West Shinjuku is a showcase of sleek, modern high-rises. East Shinjuku, by contrast, is a low-rise mishmash of department stores and restaurants, which are gradually replaced by movie theaters and hostess clubs the farther north one moves. And if you find yourself surrounded by street hawkers instead of shoppers, chances are you’ve hit Kabukicho.
Yet on the eastern edge of the animated mayhem that is Kabukicho lies a relatively quiet, still-undeveloped area called Golden Gai. It became a haven for freedom fighters and thinkers of the ’60s who, pressured to conform to the system, resorted to the only appealing career option left: to open a bar. So it was that disgruntled poets and artists became the mamas and papas of tiny salons, where like-minded spirits would gather to soothe their bruised ideals.
These days, however, Golden Gai is a virtual ghost town, with ramshackle rows of cinder-block snack bars literally crumbling as they await redevelopment — plans for which have been momentarily thwarted by one greedy developer’s bid to purchase every square inch. Although many would-be bar owners have tried to rekindle the area, their plans have been frustrated by the lack of legal tenancy.
But recently, new bars have been opened by a few young hopefuls. Bar Tre Tre is one of them. It stands, appropriately, like a sentinel at the entrance to Golden Gai, and though it is tiny, it has provided enough of a toehold for others to gain leverage into the area.
“We get together and help each other negotiate a fair deal on rent,” says Gaku, the master of Tre Tre and a ringleader in the revival.
Tre Tre is a funky, late-night hideaway, which — despite its diminutive proportions that go well beyond cozy — seems strangely uncluttered and comfortable. A tiny elbow of a bar fronts six leopard-print stools — and that’s it! The walls are a warm red, which in one corner converge in a large neopsychedelic design. Strings of fairy lights cling to the ceiling on each side of a softly glowing, central star. Incense wafts in lethargic curves across the cosmos.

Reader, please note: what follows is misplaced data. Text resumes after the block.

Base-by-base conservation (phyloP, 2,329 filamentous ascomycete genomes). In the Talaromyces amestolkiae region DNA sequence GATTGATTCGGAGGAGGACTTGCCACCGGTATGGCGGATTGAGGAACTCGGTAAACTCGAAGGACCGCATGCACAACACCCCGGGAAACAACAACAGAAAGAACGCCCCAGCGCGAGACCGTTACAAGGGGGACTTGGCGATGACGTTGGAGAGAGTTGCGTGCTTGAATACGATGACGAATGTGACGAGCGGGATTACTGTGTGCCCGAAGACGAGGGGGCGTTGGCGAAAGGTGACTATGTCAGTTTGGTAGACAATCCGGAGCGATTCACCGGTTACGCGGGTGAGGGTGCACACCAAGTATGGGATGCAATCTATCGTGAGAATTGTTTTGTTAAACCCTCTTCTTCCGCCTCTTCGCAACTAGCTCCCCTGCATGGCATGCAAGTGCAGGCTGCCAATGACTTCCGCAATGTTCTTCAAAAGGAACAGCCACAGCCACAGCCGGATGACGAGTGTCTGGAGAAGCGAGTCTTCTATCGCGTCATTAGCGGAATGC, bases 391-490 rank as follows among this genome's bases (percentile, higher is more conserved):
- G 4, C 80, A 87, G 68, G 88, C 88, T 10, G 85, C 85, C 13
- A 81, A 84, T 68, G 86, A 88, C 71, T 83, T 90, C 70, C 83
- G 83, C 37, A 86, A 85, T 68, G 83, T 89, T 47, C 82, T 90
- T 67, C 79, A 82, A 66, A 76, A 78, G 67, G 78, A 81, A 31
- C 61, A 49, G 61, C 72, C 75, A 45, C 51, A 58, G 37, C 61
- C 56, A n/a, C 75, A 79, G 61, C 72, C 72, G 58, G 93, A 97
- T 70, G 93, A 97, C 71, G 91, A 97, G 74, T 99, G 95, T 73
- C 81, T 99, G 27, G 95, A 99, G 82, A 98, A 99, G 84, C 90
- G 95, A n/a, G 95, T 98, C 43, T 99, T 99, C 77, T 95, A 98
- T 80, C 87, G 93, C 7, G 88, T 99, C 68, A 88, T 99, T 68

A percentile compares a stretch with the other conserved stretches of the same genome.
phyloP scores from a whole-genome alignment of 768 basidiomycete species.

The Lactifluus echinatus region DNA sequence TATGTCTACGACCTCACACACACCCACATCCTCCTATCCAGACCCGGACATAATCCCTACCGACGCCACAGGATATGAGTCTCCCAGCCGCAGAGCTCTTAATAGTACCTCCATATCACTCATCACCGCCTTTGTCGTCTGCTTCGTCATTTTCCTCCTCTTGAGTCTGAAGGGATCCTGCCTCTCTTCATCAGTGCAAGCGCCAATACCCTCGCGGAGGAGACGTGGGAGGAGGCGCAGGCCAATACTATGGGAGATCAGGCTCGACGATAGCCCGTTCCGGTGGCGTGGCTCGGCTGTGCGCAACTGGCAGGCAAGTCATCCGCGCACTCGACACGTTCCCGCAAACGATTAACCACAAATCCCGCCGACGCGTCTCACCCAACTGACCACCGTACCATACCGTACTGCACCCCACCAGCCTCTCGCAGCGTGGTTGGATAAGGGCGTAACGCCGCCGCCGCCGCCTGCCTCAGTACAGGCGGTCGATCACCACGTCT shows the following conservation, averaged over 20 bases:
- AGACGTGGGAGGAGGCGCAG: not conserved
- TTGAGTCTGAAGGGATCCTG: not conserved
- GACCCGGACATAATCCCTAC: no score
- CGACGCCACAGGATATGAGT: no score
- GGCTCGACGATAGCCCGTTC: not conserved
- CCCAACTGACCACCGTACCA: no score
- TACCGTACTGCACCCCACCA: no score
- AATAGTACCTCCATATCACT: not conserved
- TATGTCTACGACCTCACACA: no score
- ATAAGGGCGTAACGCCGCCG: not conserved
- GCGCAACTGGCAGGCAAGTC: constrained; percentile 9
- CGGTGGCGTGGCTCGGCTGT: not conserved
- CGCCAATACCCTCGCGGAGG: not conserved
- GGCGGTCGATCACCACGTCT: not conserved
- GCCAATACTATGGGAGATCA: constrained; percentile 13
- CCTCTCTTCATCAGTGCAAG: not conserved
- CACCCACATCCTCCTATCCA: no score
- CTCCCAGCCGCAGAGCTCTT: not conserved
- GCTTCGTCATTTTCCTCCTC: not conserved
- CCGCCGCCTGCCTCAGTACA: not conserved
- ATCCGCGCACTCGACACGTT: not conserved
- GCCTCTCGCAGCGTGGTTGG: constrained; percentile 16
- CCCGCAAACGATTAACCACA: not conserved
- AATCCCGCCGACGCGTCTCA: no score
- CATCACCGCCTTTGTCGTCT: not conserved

Gaku has traveled throughout Asia, where he acquired the open, smiling mannerism usually attributed to denizens of Japan’s warmer neighbors. He also picked up an eclectic taste in music. I was greeted with some mellow, reverberating jazz as he busied himself with preparations. That was followed with some manic Indian raga remixes. But what comes next is anyone’s guess — including Gaku’s. (I’ve heard rumors of entire nights at Tre Tre dedicated to bouncy Okinawan music).
You might also simply find the bar closed. If no one wanders in, Gaku often shuts up shop to do the rounds and enjoy a beer and a joke elsewhere in the hood. But don’t worry — if you call his mobile number, he will come running back with a welcoming smile (and some wacky new tunes) . . .